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Author Topic: Sent Bitcoins to TESTNET address on MtGOX. How to retrieve?  (Read 1498 times)
Mr. Flibble
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November 18, 2011, 11:07:54 AM
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I accidentally sent some bitcoins to a testnet address from MtGOX. MtGOX accepted the transfer and deducted the balance from my account, but as far as I am aware it is impossible to actually send bitcoins on the live network to a testnet address. I have tried on my local bitcoin client and it won't allow it - the testnet address does not validate. Can someone please confirm if this is the case as MtGOX support staff seem unable to understand this concept.


Support summary:
Quote from: me
Hello. I accidentally sent xxxBTC to a testnet address nxxxxxxxxxxx on Wed 16 Nov 2011 06:37:42 PM GMT. I think (and hope) that this means that it will not actually be sent by your Bitcoin daemon as the daemon will not validate the address. If you could refund it I would be very grateful.
Quote from: mtgox
Thank you for contacting us. Unfortunately, BTC withdrawals are non-reversible within the system. If you wish, please contact the service provider of the address to see if you can get your BTC back. We apologize for any inconvenience caused.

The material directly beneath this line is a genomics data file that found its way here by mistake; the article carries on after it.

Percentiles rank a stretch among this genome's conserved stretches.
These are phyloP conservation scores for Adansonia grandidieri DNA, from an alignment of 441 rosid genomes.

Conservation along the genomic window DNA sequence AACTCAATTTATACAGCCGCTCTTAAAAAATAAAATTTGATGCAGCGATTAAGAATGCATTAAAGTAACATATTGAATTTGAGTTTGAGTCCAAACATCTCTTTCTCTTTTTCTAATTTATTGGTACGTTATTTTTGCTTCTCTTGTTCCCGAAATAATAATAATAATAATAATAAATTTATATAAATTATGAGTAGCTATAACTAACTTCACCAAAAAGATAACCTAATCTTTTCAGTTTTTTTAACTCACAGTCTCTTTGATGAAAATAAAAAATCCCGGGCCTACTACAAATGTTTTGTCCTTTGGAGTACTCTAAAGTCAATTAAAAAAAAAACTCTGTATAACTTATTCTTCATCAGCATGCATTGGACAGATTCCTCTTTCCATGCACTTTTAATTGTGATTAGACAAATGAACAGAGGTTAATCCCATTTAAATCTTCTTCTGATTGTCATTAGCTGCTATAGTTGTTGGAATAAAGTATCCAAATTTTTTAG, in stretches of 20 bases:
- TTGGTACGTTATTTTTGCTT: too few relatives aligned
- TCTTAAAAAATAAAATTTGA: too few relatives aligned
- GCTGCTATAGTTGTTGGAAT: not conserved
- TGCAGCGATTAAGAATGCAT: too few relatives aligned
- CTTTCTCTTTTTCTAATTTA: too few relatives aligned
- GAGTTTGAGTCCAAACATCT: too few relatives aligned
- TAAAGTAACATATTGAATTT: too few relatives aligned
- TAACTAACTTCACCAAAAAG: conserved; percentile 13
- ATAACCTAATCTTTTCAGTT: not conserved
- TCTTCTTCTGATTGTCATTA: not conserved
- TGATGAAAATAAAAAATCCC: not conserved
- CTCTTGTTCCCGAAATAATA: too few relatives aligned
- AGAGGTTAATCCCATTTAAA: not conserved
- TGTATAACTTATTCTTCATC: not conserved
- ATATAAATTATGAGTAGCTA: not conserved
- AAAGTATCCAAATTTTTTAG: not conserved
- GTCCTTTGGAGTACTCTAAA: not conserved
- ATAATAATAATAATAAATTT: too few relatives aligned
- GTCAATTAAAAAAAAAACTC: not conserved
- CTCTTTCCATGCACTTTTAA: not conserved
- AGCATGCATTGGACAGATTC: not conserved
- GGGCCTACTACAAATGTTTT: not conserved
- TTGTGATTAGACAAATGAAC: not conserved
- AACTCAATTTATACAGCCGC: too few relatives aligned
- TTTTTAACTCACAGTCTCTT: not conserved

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deepceleron
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November 18, 2011, 11:52:06 AM
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Maybe they also have a testnet wallet and transferred your balance to testnet, as that is what you asked!  Tongue

Seems like a pretty dick response, they didn't send any real BTC to you, it's not going to be added to the blockchain or take any BTC from their balance, and it is likely that while the website accepted it, bitcoind flat-out rejected it. Their web software should validate version as well as checksum. You should demand satisfaction!

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November 18, 2011, 12:24:05 PM
 #3

I've explained your situation on their IRC channel. Now and then the mtgox people respond directly there. I'll let you know when I get a response.

Gavin Andresen
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November 18, 2011, 10:29:20 PM
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I accidentally sent some bitcoins to a testnet address from MtGOX.

First: sounds like a bug in Mt Gox's bitcoin address validation code that they should fix.

Second: Do you own the testnet wallet with that address in it? If you do, then it is possible to transfer the public/private keypair from your testnet wallet to your main wallet and recover the coins (but you'll need to use PyWallet or one of sipa's export/import private keys bitcoin branches).

Because the coins are recoverable, you shouldn't expect Mt. Gox to refund the transaction... (otherwise everybody could create testnet versions of their main-net bitcoin addresses, withdraw, and then as Mt Gox to "refund" their "mistake")

How often do you get the chance to work on a potentially world-changing project?